A moment in a Sports Illustrated profile of NBA legend Moses Malone perfectly summed up what made the man tick.
Driving through Houston in his $50,000 Mercedes, Malone stopped in at a fast food outlet to grab himself some lunch – a $2.50 bucket of chicken wings and a soda.
On the court, Malone was filet mignon. Off the court, he preferred filet o’ fish.
The fellow with the biblical first name never put himself on a pedestal and wasn’t one to assess that what he did for a living made him into any sort of iconic figure.
He was just “playin’ ball,” as Malone often would say. Even though there were aspects of his game Moses performed at a level few who’ve ever held a basketball in their hands could aspire to achieve. “Anybody can shoot a jump shot,” Malone once famously said.
It could be argued that Malone, who died in 2015 of natural causes at the age of 60, was the LeBron James of the 1970s. He jumped right from high school ball into the pro ranks and instantly was a dominant performer.
It can also be debated with significant merit that, to this day, Malone remains one of the most underrated and underappreciated players in the history of the NBA.
Malone turned down a scholarship offer from the Maryland Terrapins to join the ABA’s Utah States. He signed a five-year $1 million contract at the age of 19 to become the first player in basketball’s modern era to move directly into the professional game.
He was named both an ABA All-Star and earned ABA All-Rookie Team status in 1974-75, leading the league in offensive rebounds while still a teenager. After the Stars folded, Malone moved to the Spirits of St. Louis for the ABA’s farewell season in 1975-76.
During his two-season ABA career, Malone produced per-game averages of 17.2 points and 12.9 rebounds.
Malone debuted in the NBA with the Buffalo Braves in 1976 but was dealt to the Houston Rockets for 1977, and 1978 first-round draft picks after just two games in the Western New York city. Suiting up for the Rockets was an appropriate destination for Malone, as his career was about to skyrocket into the stratosphere.
“Moses is an intense competitor, with the heart of a lion and the spirit of a thoroughbred,” Del Harris told the Windsor Star. Harris was Malone’s coach in Houston and later in his NBA career with the Milwaukee Bucks.
A physically dominating presence at 6-foot-10 and 260 pounds, Malone pulled down an NBA-record 437 offensive rebounds his first year in the league. Just two years later, he’d shattered his mark, grabbing 587 offensive boards. In Game 2 of the 1976-77 NBA Eastern Conference semifinals against Washington, Malone established another NBA watermark. His 15 offensive rebounds were a single-game playoff standard.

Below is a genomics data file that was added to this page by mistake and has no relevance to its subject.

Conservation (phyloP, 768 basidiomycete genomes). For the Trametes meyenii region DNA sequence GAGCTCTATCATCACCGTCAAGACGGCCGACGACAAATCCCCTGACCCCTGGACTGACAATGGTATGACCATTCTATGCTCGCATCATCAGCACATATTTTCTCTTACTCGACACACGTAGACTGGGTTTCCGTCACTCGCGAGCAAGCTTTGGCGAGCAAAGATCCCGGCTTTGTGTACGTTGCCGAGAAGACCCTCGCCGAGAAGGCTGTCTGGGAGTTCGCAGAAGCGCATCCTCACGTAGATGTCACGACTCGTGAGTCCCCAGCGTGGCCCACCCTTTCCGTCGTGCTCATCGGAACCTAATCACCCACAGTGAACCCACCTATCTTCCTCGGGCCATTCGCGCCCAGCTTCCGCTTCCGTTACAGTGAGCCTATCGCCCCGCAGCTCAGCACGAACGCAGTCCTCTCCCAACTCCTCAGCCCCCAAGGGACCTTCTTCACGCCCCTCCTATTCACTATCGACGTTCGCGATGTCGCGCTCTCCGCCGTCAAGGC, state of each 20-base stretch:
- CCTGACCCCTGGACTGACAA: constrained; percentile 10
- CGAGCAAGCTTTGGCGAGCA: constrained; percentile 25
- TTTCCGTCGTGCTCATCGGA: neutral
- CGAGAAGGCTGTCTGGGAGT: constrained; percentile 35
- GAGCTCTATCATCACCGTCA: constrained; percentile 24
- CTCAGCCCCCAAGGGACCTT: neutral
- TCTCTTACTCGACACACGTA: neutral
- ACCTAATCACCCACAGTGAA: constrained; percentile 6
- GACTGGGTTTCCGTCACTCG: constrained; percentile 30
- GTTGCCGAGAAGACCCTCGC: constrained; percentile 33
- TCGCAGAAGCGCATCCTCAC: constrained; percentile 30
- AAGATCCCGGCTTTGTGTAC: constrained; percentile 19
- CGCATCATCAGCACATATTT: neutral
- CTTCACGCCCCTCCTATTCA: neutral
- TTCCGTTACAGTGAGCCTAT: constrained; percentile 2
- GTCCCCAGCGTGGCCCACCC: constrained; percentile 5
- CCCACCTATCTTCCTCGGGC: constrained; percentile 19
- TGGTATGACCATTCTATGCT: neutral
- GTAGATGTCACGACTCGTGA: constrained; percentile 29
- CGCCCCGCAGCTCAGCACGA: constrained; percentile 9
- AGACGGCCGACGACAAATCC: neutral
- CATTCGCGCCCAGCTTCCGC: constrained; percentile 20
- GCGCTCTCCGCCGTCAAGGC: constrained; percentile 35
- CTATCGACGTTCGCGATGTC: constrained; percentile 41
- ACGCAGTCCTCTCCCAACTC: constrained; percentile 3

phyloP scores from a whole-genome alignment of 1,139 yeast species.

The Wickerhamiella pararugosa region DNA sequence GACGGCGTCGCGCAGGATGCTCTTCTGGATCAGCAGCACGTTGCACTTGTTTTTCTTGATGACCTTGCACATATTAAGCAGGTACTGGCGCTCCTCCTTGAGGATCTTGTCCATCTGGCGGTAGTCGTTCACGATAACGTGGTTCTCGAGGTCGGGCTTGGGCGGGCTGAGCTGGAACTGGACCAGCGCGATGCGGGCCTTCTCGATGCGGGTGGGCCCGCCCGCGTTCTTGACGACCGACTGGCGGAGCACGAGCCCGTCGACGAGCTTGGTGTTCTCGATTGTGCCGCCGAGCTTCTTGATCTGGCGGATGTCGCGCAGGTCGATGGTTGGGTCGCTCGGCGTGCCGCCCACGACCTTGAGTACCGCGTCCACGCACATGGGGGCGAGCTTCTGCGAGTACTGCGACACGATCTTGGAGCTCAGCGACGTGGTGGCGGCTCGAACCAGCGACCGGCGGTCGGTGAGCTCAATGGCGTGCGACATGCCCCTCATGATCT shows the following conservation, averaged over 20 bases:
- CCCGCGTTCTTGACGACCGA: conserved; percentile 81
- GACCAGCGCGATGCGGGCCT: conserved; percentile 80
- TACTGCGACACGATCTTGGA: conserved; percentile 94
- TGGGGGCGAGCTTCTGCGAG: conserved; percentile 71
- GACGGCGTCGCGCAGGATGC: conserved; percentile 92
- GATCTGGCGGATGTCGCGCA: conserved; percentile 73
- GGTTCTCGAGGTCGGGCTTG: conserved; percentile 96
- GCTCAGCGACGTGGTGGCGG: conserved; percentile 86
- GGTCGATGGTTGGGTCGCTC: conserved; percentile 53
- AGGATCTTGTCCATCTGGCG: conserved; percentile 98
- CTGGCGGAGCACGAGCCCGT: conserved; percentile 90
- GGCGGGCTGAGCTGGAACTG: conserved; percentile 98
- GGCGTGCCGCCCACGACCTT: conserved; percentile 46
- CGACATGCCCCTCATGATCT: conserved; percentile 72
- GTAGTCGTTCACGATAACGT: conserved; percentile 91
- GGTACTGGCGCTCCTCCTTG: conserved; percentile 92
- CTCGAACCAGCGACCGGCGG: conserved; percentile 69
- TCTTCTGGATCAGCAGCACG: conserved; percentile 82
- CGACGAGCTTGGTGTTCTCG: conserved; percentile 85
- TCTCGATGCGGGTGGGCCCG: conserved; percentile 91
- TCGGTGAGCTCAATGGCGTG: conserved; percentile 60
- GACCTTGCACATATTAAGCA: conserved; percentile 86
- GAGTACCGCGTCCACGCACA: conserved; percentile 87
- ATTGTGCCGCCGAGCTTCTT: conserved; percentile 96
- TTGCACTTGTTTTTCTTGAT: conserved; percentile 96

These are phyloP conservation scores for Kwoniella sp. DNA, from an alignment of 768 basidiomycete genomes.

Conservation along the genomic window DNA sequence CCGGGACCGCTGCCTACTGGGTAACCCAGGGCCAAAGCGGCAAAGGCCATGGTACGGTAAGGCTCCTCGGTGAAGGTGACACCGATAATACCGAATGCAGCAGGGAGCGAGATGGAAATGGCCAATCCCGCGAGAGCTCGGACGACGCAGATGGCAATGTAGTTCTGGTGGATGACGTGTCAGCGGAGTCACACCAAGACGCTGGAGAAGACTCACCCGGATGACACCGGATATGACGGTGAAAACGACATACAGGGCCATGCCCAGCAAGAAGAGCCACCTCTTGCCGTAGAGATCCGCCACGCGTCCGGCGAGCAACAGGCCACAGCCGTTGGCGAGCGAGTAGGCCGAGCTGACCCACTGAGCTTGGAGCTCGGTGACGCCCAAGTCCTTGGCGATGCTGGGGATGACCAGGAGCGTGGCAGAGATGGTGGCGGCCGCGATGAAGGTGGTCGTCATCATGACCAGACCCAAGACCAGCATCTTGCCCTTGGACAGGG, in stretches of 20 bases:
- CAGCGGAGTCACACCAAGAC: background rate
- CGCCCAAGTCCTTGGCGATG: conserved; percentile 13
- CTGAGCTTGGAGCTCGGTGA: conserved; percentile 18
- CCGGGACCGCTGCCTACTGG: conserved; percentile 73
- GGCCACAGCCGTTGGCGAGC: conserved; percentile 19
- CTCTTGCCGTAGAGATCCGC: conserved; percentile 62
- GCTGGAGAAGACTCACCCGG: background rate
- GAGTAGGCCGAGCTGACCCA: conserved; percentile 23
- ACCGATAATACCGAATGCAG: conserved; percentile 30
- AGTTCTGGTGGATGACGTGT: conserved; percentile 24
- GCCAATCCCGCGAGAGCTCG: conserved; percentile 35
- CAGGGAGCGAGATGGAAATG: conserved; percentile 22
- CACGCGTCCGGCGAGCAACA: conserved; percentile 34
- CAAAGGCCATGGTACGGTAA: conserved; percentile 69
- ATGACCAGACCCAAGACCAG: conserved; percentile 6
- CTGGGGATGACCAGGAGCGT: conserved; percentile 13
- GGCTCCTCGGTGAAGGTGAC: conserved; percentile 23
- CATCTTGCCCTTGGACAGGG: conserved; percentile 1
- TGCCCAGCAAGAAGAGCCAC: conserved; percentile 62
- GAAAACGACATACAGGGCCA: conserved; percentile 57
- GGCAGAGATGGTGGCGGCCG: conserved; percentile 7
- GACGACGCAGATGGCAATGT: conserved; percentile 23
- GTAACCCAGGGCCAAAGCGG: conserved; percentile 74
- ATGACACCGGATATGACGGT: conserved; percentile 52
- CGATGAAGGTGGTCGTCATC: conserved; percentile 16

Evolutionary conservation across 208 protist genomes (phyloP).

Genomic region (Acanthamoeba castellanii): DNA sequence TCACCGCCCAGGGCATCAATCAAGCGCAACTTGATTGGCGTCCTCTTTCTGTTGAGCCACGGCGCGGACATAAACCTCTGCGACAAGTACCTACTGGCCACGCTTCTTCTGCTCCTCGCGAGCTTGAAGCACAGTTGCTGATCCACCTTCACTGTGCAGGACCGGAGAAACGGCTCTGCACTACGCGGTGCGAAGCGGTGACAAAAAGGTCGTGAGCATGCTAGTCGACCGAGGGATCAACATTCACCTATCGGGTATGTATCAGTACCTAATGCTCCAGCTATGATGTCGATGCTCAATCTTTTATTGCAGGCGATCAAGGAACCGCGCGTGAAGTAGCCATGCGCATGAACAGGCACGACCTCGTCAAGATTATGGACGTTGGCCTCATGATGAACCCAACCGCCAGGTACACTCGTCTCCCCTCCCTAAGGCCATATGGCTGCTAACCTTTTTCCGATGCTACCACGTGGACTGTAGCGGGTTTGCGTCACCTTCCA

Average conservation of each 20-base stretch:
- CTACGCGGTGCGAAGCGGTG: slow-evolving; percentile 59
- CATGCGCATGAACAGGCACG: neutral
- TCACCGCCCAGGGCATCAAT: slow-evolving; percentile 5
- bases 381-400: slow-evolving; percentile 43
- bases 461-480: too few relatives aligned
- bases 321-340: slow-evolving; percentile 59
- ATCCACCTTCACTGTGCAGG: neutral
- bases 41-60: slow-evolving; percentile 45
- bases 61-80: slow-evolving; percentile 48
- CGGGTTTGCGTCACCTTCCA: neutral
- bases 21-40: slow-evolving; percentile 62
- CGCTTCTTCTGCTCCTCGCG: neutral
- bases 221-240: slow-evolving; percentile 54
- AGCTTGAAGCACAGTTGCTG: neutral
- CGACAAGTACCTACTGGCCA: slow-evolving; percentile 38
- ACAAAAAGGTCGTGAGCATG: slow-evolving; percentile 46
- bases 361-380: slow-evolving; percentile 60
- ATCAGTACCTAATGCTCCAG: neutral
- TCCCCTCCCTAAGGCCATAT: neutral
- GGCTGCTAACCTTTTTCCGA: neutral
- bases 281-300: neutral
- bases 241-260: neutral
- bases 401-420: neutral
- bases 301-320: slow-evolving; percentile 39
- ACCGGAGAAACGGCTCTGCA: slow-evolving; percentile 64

Moses averaged 17.9 rebounds per game in 1978-79 to lead the league for the first time. He shot a career-high .540 from the field that season, averaging 24.8 points per game. Malone was selected to the All-NBA First Team and was a Second Team All-Defensive choice. Voted by fans as the starting center in the NBA All-Star Game, Malone was also recognized after the season as league MVP.
In 1980-81, Malone led the Rockets to the NBA Finals for the first time in franchise history. He topped the league in rebounding for what would be the first of a then-record five successive seasons. The following season, Malone won his second league MVP award, averaging 31.1 ppg.
After losing to the Los Angeles Lakers in the 1981-82 NBA Finals, the Philadelphia 76ers saw Malone as the missing piece of the puzzle and acquired him from Houston.
The plan came together almost instantly. Malone won both regular season and NBA Finals MVP honors as Philadelphia captured the league title. Behind Malone’s rallying cry of “fo’ fo’ fo’,” the Sixers lost just one game the entire postseason. It was to Milwaukee in the Eastern Conference final. Thus, when the Sixers were outfitted with their championship rings, each bore the inscription fo’ fi’ fo’.
“Let’s not make-believe. The difference from last year was Moses.”Billy Cunningham, NBA.com
A Quiet Superstar
Malone’s NBA career would also take him to Washington, Atlanta, Milwaukee, and San Antonio before he called it a day in 1995.
He was philosophical about his time in the game during a 1991 interview. “I’m just going year by year at this point in time,” Malone said. “I’m just trying to stay in shape.
“As long as the Lord gives me the ability to go out there and get the job done, I’ll still be around.”Moses Malone
That Malone was happy to fade into the background rather than trumpet his own horn is perhaps why the public hasn’t embraced his legend as openly as his peers do.
Malone was inducted into the Naismith Memorial Basketball Hall of Fame in 2001, his first year of eligibility. He concluded his career with the most combined ABA and NBA offensive rebounds (7,382). He holds NBA records for the most offensive rebounds in a career (6,731), season (587), and game (21). Malone was a 13-time All-Star and earned eight All-NBA selections.